The Initiative on Cities partners with academics and practitioners to solve some of cities’ most pressing urban challenges. We are fortunate to be a part of several sponsored projects with the Boston University community.
The Menino Survey, now in its eighth year, is the only systemic and academically rigorous survey of American mayors. Supported by Citi and The Rockefeller Foundation, the Survey takes the pulse of American mayors by identifying their priorities, their challenges, and the visions they have for their cities. Boston University Political Science Associate Professors David Glick, Katherine Levine Einstein, and Maxwell Palmer serve as co-PIs on this project.
In March 2021, we published the final set of findings from the 2020 Menino Survey. This report, co-authored by The Trust for Public Land, delves into how the disruptions of this unprecedented year have shaped mayoral perspective on parks and streets. Supported by Citi, The Rockefeller Foundation, and The Trust for Public Land.
In June 2019, we published a corollary report based on data from the 2018 Menino Survey. This report sheds sheds light on how US mayors perceive and prioritize the health of their cities in the context of existing urban health data. The report also highlights promising city-led initiatives targeting four priority health areas: the obesity epidemic, the opioid crisis, traffic fatalities, and gun violence. Supported by Citi and The Rockefeller Foundation.
In September 2018, we published Mayoral Views on Racism and Discrimination, co-written with the National League of Cities. This report, which draws on data from the 2017 Menino Survey, explores how mayors of medium-sized and large cities understand race, discrimination and equity in their communities and on a national level. The report also highlights several successful initiatives that cities, including Anaheim, Boston, Louisville and New Orleans, have undertaken in combating discrimination. Supported by The Rockefeller Foundation.
In April 2018, we published a corollary report based on data from the 2017 Menino Survey. This report offers the first systematic review of US city-to-city policy network activities, their media visibility, perceived value in the eyes of mayors, and membership composition. The report also provides novel insights into city peer groups based on an evaluation of network joining behavior. Supported by Citi and The Rockefeller Foundation.
Led by Boston University Associate Professor of Biology Lucy Hutyra , this project will create a network to exchange information on community standards and common measurements for carbon emissions, facilitate data sharing, and create analysis frameworks and cross-city syntheses to catalyze a new generation of researchers and enable new collaborations tackling important objectives that are difficult to address in isolation. This effort is funded by the National Oceanic and Atmospheric Administration (NOAA) Atmospheric Chemistry, Carbon Cycle & Climate Program.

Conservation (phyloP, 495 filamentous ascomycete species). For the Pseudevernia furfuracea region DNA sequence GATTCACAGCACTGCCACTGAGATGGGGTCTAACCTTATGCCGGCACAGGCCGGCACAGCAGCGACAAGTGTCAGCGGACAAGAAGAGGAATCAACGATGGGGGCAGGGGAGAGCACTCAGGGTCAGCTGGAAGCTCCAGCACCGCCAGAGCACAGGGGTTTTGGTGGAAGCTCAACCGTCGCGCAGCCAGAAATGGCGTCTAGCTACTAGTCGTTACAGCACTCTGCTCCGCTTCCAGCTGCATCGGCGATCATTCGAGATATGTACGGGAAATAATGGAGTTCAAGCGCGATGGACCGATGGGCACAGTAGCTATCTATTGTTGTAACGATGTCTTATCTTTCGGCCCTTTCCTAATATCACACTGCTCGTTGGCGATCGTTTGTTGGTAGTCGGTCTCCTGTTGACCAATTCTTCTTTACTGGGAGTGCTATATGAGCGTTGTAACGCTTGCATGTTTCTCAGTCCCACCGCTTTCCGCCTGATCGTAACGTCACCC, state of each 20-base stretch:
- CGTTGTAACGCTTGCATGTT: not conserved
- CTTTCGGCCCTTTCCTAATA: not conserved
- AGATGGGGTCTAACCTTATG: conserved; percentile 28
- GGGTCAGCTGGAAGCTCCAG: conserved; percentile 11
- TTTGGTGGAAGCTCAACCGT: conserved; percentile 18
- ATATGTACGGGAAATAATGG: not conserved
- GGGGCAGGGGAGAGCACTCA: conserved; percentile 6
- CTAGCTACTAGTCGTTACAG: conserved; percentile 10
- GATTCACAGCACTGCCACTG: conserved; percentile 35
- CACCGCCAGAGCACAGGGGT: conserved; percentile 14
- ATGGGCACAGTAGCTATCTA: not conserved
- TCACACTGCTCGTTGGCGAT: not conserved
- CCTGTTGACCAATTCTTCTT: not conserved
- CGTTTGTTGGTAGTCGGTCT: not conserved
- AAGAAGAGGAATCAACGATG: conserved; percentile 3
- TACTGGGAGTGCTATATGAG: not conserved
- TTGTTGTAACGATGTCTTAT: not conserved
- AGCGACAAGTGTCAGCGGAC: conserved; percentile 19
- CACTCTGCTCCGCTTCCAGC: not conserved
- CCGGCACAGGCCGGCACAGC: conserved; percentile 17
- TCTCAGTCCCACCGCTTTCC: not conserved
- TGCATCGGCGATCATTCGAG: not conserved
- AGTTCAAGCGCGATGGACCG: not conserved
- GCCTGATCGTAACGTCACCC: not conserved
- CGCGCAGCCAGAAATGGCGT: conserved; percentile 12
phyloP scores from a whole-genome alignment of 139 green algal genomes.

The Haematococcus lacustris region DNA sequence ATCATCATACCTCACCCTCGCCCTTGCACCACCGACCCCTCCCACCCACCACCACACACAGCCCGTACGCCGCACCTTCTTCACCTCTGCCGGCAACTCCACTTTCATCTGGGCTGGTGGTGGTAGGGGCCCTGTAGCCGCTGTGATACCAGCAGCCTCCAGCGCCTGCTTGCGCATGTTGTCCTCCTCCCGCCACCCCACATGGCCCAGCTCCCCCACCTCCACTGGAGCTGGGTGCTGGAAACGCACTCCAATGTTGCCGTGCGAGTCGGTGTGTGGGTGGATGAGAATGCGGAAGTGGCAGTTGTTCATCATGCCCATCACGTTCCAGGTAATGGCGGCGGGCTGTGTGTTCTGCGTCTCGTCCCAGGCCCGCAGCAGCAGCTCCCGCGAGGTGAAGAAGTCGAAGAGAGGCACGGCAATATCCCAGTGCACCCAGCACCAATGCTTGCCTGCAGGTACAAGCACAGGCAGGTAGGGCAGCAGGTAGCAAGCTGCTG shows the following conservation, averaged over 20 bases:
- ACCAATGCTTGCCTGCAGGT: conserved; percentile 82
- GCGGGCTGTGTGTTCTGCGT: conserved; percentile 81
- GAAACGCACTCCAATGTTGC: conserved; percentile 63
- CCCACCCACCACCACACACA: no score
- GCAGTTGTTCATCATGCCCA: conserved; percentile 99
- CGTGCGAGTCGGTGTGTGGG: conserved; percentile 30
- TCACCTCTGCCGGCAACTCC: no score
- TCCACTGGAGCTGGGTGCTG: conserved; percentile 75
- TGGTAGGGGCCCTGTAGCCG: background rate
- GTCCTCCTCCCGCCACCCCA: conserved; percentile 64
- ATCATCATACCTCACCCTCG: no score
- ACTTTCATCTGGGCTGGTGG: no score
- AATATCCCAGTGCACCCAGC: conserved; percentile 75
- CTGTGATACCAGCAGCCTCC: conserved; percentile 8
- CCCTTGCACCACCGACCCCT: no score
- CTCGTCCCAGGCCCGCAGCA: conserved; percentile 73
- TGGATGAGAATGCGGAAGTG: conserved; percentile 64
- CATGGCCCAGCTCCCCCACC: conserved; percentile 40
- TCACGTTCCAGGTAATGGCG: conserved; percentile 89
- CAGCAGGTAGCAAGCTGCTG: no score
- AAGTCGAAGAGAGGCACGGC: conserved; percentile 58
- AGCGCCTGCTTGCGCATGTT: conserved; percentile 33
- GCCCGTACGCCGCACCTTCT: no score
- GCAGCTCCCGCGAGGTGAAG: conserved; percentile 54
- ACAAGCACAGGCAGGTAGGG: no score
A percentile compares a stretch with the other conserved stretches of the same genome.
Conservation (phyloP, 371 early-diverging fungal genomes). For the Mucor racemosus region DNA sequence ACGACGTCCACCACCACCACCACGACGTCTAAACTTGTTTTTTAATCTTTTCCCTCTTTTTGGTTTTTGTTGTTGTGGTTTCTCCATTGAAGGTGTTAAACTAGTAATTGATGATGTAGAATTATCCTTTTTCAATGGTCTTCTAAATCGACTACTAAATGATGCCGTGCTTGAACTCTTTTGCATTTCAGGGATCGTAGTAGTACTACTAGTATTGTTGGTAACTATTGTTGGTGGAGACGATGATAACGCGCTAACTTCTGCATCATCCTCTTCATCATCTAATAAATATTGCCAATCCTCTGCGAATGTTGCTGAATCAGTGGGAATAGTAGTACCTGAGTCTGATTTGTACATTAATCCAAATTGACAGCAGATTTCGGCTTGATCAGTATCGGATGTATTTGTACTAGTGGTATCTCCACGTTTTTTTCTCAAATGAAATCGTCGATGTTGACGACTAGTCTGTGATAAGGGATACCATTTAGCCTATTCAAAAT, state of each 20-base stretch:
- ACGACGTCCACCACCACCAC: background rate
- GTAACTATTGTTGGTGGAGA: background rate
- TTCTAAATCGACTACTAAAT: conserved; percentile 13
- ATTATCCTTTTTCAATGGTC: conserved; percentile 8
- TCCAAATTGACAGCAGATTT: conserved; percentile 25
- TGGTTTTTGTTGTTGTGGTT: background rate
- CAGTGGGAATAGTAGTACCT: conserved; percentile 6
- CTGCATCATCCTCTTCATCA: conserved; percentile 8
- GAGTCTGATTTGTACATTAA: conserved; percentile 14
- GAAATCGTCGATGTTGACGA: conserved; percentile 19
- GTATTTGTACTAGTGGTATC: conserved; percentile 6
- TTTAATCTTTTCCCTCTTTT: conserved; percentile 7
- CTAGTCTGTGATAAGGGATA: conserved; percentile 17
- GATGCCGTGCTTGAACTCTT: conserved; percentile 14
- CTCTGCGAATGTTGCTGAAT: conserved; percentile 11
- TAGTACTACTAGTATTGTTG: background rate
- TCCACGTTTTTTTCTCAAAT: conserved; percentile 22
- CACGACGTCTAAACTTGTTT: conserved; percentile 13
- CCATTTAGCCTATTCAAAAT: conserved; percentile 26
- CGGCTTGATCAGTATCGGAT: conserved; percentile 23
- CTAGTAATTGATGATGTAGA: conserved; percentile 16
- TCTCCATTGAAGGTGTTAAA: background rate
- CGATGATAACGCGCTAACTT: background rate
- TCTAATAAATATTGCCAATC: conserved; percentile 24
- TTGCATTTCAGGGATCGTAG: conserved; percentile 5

This interdisciplinary research project, led by Boston University Earth & Environment Professor Suchi Gopal and Nathan Phillips, examines the connectivity and functional interdependencies among co-located, critical infrastructure systems, such as gas, water and sewer pipes, roads, and the urban canopy, as well as the networks of people and institutions that depend on and manage and maintain the urban infrastructure. Street of the Future is funded by funded by the National Science Foundation (NSF) Coupling of Physical Infrastructure, Green Infrastructure, and Communities (CNH-S) award. Catch up on the first workshop.
Boston University Professors Pamela Templer, Lucy Hutyra, and Jon Levy, in a project funded by the National Science Foundation (NSF) Research Traineeship (NRT), will train 60 Ph.D. students to address pressing environmental problems facing cities, using an interdisciplinary approach fusing biogeoscience, environmental health, and statistics.
Smart and Connected Communities includes a two-part workshop hosted at Boston University in July 2017 and in Washington, D.C. in November 2017. The goal of the workshop series was to identify and propose effective models of city-university-industry collaboration that help bridge the gap between fundamental research on problems inspired by communities, aiming to provide deployable solutions and sustainable services that improve the quality of life in various smart-and-connected community settings. This project is led by Boston University Professor of Computer Science and Director of the Hariri Institute for Computing and Computational Science Azer Bestavros and Professor of Electrical and Computer Engineering and Director of the Center for Information and Systems Engineering Ioannis Paschalidis.
Collaborators from city, regional, and state agencies are working to create a multi-sided marketplace for smart-city services in which stakeholders compete and cooperate within the same infrastructure. This project is funded by the National Science Foundation and led by an interdisciplinary team, including lead PI, Boston University Professor of Computer Science and Director of the Hariri Institute for Computing and Computational Science Azer Bestavros.